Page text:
Donna Struve and her star adult amateur hunter start the year off with a win at Ledges.
When Donna Struve went looking for a new adult amateur hunter five years ago, she thought she knew exactly what she didn’t want.
“When we went to try horses and my trainer told me we were trying two chestnut mares I groaned,” she recalled. “I told him I absolutely didn’t want a chestnut mare, but as soon as I saw her I fell in love.”
Fast forward five years and countless championships later, and Struve couldn’t imagine life without Tapestry. The pair started this year off right at the Ledges Winter Classic in Roscoe, Ill., capturing
the adult amateur hunter, 36 and over, championship, Jan. 3-6.
Struve took home a second championship ribbon when her Dublin Bay topped the low hunter division with Josey Voelker in the irons, and her veteran adult amateur mount Flaglar earned a blue ribbon over fences as well.
Winning at Ledges is hardly new for Struve. She and her string of top adult horses have been fixtures in the Illinois show scene for years, consistently finishing near the top of the zone and putting in a strong performance at the NAL adult hunter finals at the Pennsylvania National Horse Show.
Struve, Wilmette, Ill., credits trainer Scott Gentry and her farm manager Josey Voelker with keeping her and her horses show-ready. “I don’t jump much at home except with the younger horses,” said Struve. “I do a ton of flatwork. This year I’ve been working very hard at riding correctly, making sure that every time I got on I got down to business and didn’t just putz around.”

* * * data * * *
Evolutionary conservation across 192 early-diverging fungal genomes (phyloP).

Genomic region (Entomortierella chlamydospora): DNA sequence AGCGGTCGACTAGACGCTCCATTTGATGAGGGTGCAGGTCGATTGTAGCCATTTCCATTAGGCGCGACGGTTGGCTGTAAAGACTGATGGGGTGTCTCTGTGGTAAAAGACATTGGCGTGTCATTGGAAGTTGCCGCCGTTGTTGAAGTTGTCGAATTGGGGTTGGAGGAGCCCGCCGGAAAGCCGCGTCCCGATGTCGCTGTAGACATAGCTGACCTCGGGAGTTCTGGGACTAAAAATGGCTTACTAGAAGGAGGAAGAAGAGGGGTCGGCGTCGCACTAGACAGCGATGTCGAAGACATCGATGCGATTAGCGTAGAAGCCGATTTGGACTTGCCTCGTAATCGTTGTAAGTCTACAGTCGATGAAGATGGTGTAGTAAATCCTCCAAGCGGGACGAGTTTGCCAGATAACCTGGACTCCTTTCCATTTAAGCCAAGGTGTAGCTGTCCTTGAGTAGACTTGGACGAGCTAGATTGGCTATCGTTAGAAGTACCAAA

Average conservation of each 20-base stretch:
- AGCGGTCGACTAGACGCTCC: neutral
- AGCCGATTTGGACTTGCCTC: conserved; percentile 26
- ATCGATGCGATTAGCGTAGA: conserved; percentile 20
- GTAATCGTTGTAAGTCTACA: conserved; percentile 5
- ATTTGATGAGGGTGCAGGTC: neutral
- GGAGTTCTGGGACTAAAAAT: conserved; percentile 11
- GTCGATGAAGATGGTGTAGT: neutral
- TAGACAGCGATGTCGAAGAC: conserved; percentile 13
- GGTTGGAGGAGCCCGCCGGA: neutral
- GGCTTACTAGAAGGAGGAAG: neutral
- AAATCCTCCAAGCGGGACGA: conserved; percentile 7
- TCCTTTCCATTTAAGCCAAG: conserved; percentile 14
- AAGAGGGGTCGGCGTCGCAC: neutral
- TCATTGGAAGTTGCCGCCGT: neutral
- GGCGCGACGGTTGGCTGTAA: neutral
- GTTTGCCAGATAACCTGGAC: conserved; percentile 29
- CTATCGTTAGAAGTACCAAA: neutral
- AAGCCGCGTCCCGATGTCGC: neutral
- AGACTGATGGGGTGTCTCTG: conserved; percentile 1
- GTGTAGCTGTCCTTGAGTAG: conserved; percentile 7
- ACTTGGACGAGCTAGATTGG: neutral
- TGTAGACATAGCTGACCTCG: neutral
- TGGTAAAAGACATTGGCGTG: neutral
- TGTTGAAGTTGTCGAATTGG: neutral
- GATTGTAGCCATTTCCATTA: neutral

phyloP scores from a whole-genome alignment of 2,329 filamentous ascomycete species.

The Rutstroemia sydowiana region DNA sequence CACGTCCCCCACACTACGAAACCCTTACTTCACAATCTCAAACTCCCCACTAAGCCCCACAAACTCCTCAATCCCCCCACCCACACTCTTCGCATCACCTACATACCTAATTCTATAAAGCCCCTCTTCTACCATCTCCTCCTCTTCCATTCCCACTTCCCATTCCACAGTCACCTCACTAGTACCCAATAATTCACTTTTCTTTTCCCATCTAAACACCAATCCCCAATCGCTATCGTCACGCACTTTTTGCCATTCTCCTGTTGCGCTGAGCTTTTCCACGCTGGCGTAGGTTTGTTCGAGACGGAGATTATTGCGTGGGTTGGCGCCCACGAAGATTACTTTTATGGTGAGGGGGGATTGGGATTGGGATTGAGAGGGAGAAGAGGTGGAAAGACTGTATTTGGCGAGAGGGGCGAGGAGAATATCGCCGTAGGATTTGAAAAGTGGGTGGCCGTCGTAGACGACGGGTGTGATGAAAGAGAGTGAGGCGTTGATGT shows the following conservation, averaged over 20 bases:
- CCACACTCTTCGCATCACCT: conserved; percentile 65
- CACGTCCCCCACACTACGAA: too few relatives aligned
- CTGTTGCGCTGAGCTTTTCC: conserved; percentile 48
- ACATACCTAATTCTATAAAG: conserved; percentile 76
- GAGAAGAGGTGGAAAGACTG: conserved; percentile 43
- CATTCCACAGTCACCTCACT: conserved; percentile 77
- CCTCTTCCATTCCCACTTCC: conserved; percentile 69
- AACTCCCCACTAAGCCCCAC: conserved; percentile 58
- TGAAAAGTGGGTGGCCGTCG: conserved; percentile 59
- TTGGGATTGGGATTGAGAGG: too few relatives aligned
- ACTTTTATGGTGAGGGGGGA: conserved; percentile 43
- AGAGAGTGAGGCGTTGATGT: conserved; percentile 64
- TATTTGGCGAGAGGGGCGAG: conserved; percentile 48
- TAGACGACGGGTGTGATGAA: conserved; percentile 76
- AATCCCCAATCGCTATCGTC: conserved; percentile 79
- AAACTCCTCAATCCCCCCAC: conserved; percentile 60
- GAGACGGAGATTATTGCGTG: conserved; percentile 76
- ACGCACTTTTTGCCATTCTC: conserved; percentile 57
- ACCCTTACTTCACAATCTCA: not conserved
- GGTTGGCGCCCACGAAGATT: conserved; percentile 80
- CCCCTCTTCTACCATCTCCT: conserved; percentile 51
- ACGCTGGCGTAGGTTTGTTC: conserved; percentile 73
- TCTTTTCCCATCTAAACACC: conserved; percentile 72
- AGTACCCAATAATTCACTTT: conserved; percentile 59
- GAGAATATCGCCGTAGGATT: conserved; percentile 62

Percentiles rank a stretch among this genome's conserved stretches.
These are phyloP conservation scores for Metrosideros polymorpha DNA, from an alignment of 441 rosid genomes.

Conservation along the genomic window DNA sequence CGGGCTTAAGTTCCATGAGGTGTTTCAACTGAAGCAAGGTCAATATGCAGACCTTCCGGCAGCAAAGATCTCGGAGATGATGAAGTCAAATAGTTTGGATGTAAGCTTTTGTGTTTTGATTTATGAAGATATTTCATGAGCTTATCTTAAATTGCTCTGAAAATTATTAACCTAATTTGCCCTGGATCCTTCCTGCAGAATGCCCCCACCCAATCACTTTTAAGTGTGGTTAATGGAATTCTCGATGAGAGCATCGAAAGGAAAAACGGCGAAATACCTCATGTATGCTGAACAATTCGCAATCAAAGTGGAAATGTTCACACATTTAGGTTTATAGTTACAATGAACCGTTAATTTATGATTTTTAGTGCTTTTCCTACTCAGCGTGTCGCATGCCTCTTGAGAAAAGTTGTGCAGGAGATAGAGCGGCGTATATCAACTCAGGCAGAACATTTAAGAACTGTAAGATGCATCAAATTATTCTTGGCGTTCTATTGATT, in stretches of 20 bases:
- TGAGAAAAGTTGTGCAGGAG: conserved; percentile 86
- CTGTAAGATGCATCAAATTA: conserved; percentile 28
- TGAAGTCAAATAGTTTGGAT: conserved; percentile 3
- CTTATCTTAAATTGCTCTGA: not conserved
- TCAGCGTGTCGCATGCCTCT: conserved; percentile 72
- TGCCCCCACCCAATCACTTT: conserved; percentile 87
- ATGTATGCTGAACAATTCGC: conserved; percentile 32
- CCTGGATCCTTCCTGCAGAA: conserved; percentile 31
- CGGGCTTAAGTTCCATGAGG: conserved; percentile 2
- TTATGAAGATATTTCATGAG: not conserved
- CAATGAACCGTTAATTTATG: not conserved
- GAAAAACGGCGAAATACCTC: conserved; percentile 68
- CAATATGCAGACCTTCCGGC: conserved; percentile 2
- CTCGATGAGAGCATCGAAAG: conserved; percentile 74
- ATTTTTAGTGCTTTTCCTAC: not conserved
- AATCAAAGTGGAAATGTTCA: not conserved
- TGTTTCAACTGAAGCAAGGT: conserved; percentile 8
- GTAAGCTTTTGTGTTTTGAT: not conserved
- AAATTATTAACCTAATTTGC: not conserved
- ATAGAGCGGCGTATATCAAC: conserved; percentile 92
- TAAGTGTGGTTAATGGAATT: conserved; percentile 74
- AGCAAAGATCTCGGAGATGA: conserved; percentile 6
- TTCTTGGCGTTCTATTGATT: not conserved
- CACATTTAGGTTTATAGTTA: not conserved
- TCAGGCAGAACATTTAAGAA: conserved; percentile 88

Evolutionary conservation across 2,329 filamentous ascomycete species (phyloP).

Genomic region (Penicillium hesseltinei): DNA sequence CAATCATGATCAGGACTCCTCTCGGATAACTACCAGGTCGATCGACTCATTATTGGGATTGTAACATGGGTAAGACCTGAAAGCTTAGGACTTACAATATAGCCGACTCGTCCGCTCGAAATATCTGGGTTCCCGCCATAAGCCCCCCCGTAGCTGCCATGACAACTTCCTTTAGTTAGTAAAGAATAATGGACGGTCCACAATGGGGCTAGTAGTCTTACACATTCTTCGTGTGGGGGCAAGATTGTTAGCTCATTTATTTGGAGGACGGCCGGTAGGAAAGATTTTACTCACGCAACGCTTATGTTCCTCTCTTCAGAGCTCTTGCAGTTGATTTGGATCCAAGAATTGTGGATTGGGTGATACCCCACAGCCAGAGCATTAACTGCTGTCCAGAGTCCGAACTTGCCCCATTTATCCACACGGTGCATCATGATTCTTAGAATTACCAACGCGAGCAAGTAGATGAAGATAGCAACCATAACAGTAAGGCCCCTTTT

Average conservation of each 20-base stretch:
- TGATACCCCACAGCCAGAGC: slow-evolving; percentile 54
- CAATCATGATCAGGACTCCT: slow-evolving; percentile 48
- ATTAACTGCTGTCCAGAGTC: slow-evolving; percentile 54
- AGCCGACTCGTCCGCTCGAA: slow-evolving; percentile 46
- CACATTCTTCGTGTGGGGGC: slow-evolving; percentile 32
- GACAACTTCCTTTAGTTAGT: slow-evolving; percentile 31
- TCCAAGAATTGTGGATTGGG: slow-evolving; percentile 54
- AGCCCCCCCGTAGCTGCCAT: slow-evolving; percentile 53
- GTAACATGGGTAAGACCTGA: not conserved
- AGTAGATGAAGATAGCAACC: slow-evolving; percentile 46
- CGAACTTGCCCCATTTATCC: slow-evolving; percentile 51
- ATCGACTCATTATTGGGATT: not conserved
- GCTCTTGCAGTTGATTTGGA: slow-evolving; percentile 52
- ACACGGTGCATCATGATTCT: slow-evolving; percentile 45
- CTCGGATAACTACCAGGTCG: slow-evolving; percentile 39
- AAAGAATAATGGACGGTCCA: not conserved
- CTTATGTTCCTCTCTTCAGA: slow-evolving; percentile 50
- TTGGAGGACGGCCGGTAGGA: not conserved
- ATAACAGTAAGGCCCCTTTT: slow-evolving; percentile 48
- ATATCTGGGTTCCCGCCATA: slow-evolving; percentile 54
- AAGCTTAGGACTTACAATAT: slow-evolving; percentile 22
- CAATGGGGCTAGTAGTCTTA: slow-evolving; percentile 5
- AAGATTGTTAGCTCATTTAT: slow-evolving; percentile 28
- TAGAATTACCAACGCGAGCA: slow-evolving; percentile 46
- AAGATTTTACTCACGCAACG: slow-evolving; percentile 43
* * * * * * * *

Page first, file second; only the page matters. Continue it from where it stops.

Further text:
With three competitive horses in the adult amateur division and a few younger horses finding their feet in the modified adults, Struve maintains a busy riding schedule. But she makes no apologies to other mounts when she admits that Tapestry remains her barn favorite.
Her bond with Tapestry doesn’t just stem from the liver chestnut mare’s prowess in the show ring. Five years ago, Struve lived through every horseman’s nightmare when two of her show horses died one right after another, the first after a freak pasture accident and the second due to complications from colic.
“It was devastating—just so hard to deal with,” recalled Struve. “Then I found Tapestry, and she just was a godsend. She’s just the sweetest, best mare, and so very good.”
Tapestry, who Gentry and Struve found from Hunt Tosh, started out her career as an adult horse when she was still decidedly green. “At the beginning it was just jump to jump,” recalled Struve.
But over the next four years the Hanoverian proved herself Struve’s most reliable partner and the backbone of her lineup of stellar adult horses. This year Tapestry topped the adult amateur hunter, 36 and over Zone 5 rankings, with Flaglar finishing right behind her and Dublin Bay taking fourth. And at the NAL Finals Tapestry finished sixth overall, and Dublin Bay took ninth.
As a child growing up in Dublin, Ireland, Struve imagined having her own farm like the ones where she learned to ride. When she came to the United States as a 21-year-old she began riding more seriously, and she never let go of her dream to one day have a farm of her own. This last year she finally brought her ambition to life and opened the doors to Tapestry Farm, named in honor of her favorite mare, and Struve couldn’t be happier.
“I know a lot of people show and compete just to compete,” said Struve. “There are plenty of days when I’d rather just go hang out with my horses at the barn. They’re all my pets. When I walk in the barn my two geldings call for me.”
In addition to her show horses and a few retired mounts, Tapestry Farm is home to a miniature cow named Mira and a donkey, Pedro, who came with the property.
“Josey has been with me since we signed the papers,” said Struve. “She takes care of the farm and does a phenomenal job. She’s really exceptional because she’s so devoted to the animals.”
With the horses settled into their new stalls, Struve plans to try her hand at breeding, and she knows just the right foundation mare. “Ever since I got Tapestry I’ve wanted to breed her and raise babies,” she said. “We’ve been talking about doing embryonic transfer this March or April.”
In the show ring Struve has set her sights on the NAL finals again this year, but she plans to take advantage of the proposed 3’3″ modified amateur-owner division as soon as it’s established.